Update #2: College Football Performance and Proximity to Home

How do you measure football performance? How can you compare Ndamukong Suh, a defensive tackle that played for Nebraska from 2005 to 2009 with Cooper Rush, Central Michigan’s quarterback from 2013 to 2016? These questions are incredibly difficult to answer, especially given the nature of the sport. It is impossible, at this point, to accurately and fairly quantify every player’s contribution to the result of a play, much less a game. Advanced statistics in football is always improving and decoding the game, but it is still far behind simpler sports like baseball and basketball.

My solution is simple: I will not try to compare every single player. I will try to compare every quarterback. Authorities in the field agree with the common sense that quarterback is the position with the largest effect on the outcome of plays. A straightforward way to check this is to look at the highest-paid players in the NFL. The 15 highest-paid players and 19 of the top 25 are quarterbacks. The quarterback is the most important player on the field. As a result, game statistics tell you more about how a quarterback plays than anyone else (except kickers and punters, but recruiting data is too sparse for kickers and punters to use them). Basically, the quarterback has the most effect on plays, and the statistics reflect the way the quarterback affected those plays. Obviously, the quarterback is not solely responsible—just the most responsible.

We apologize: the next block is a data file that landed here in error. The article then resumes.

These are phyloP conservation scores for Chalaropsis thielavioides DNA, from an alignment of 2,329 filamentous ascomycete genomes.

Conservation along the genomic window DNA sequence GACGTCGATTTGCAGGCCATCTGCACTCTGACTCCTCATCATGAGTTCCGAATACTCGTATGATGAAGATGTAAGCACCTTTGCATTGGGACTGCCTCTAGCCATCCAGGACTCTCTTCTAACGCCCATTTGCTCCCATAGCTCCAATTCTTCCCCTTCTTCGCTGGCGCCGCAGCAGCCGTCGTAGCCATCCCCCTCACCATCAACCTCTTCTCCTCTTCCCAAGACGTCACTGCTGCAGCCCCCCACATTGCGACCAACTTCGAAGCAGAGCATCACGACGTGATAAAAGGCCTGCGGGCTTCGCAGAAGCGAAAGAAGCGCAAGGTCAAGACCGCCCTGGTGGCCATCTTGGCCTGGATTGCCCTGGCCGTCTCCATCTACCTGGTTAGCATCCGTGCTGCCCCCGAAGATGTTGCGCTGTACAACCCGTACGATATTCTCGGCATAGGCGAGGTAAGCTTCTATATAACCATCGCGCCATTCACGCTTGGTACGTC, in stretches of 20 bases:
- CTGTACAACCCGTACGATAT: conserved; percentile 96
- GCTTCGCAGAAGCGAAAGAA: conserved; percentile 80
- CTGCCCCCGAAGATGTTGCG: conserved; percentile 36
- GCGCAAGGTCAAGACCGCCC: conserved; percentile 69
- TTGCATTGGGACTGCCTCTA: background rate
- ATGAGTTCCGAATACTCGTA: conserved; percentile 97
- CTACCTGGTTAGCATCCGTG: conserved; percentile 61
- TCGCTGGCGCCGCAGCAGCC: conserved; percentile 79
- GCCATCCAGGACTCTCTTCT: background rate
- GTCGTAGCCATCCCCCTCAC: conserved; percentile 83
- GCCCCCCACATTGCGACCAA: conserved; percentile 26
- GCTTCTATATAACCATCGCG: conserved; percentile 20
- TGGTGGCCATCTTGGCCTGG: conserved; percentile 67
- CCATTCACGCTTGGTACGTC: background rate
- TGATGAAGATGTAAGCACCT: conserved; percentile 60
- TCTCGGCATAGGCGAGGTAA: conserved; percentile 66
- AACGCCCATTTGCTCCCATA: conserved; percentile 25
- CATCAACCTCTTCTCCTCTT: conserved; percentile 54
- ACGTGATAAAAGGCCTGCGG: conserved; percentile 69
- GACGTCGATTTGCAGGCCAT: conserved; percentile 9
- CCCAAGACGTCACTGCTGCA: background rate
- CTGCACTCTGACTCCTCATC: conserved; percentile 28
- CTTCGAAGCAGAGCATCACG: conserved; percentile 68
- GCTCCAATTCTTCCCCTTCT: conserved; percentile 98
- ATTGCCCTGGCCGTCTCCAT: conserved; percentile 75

After consulting with various prominent football advanced statistics blogs, I have chosen to use Adjusted Yards per Attempt and Rushing Yards per Game as the statistics with which to compare quarterbacks. Adjusted Yards per Attempt is calculated as
(Passing Yards + (Touchdowns * 20) – (Interceptions * 45)) / Passing Attempts

It is regarded as the best simple statistic for quarterback comparison because it is fair to all offensive systems for evaluating passing efficiency. It is very similar to the way Passing Efficiency is calculated, but it has been tweaked for modern football while Passing Efficiency was developed in 1979. I chose to use Rushing Yards per Game because especially in modern college football, the quarterback is often more than just a passer. This added value must be considered because it is a defining characteristic of many of the recent Heisman winners from Tim Tebow to Lamar Jackson.

Using Adjusted Yards per Attempt and Rushing Yards per Game gives an accurate depiction of a quarterback’s performance, but I also want to consider the total value of a quarterback to his football program. For example, Cam Newton delivered a perfect season and a national championship in his only season at Auburn. But he was only there for one season. The following two seasons Auburn faltered to 8-5 and 3-9 records, although the next year they returned to the national championship game. The point is that longevity is also an important thing to consider for college football players. To that end, I will also use Adjusted Yards per Attempt multiplied by game starts as a metric for quarterbacks.

Tomorrow I will post my data analysis results, as well as my databases and code—open source is cool and all.

Comments

  1. Samuel McIntyre says:

    This is a very cool project that challenged my expectations of what research should be. It seems like you’ve done a nice job adjusting to the challenges of your research, and I’m interested to see what your results show. If there is truth to the old wisdom about staying close to home, I’d be curious to know what factors contributed to this result. Additionally, I wonder if there would be a significant difference when these quarterbacks were forced to travel for away games vs. when they played at home. Good luck with the final component of your project!

    -Sam

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